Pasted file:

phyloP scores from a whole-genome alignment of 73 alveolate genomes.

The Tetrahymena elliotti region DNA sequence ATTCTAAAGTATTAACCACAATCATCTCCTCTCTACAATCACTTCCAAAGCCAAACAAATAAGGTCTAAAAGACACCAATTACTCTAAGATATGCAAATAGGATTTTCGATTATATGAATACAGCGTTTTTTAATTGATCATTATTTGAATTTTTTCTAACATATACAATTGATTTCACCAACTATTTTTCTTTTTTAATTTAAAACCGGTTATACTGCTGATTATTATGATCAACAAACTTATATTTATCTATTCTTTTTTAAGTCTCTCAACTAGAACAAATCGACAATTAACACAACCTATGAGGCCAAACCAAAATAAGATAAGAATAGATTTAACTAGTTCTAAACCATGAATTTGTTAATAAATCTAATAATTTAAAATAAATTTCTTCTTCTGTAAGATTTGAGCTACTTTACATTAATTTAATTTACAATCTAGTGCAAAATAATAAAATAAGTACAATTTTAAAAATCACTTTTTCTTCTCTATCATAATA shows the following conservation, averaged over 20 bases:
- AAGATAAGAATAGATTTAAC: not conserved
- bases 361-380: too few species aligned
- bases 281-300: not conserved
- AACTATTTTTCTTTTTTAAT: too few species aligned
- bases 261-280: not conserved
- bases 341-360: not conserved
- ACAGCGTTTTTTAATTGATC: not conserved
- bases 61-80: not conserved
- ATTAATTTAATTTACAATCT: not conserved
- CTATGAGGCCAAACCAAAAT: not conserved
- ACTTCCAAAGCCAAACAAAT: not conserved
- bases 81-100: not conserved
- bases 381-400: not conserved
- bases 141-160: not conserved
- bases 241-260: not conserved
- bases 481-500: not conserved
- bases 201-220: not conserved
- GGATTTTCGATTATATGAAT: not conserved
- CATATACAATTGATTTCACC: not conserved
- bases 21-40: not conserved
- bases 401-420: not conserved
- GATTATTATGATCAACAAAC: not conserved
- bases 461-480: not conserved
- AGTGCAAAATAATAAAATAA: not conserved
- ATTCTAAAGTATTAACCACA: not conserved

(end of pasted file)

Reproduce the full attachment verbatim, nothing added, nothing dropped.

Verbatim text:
phyloP scores from a whole-genome alignment of 73 alveolate genomes.

The Tetrahymena elliotti region DNA sequence ATTCTAAAGTATTAACCACAATCATCTCCTCTCTACAATCACTTCCAAAGCCAAACAAATAAGGTCTAAAAGACACCAATTACTCTAAGATATGCAAATAGGATTTTCGATTATATGAATACAGCGTTTTTTAATTGATCATTATTTGAATTTTTTCTAACATATACAATTGATTTCACCAACTATTTTTCTTTTTTAATTTAAAACCGGTTATACTGCTGATTATTATGATCAACAAACTTATATTTATCTATTCTTTTTTAAGTCTCTCAACTAGAACAAATCGACAATTAACACAACCTATGAGGCCAAACCAAAATAAGATAAGAATAGATTTAACTAGTTCTAAACCATGAATTTGTTAATAAATCTAATAATTTAAAATAAATTTCTTCTTCTGTAAGATTTGAGCTACTTTACATTAATTTAATTTACAATCTAGTGCAAAATAATAAAATAAGTACAATTTTAAAAATCACTTTTTCTTCTCTATCATAATA shows the following conservation, averaged over 20 bases:
- AAGATAAGAATAGATTTAAC: not conserved
- bases 361-380: too few species aligned
- bases 281-300: not conserved
- AACTATTTTTCTTTTTTAAT: too few species aligned
- bases 261-280: not conserved
- bases 341-360: not conserved
- ACAGCGTTTTTTAATTGATC: not conserved
- bases 61-80: not conserved
- ATTAATTTAATTTACAATCT: not conserved
- CTATGAGGCCAAACCAAAAT: not conserved
- ACTTCCAAAGCCAAACAAAT: not conserved
- bases 81-100: not conserved
- bases 381-400: not conserved
- bases 141-160: not conserved
- bases 241-260: not conserved
- bases 481-500: not conserved
- bases 201-220: not conserved
- GGATTTTCGATTATATGAAT: not conserved
- CATATACAATTGATTTCACC: not conserved
- bases 21-40: not conserved
- bases 401-420: not conserved
- GATTATTATGATCAACAAAC: not conserved
- bases 461-480: not conserved
- AGTGCAAAATAATAAAATAA: not conserved
- ATTCTAAAGTATTAACCACA: not conserved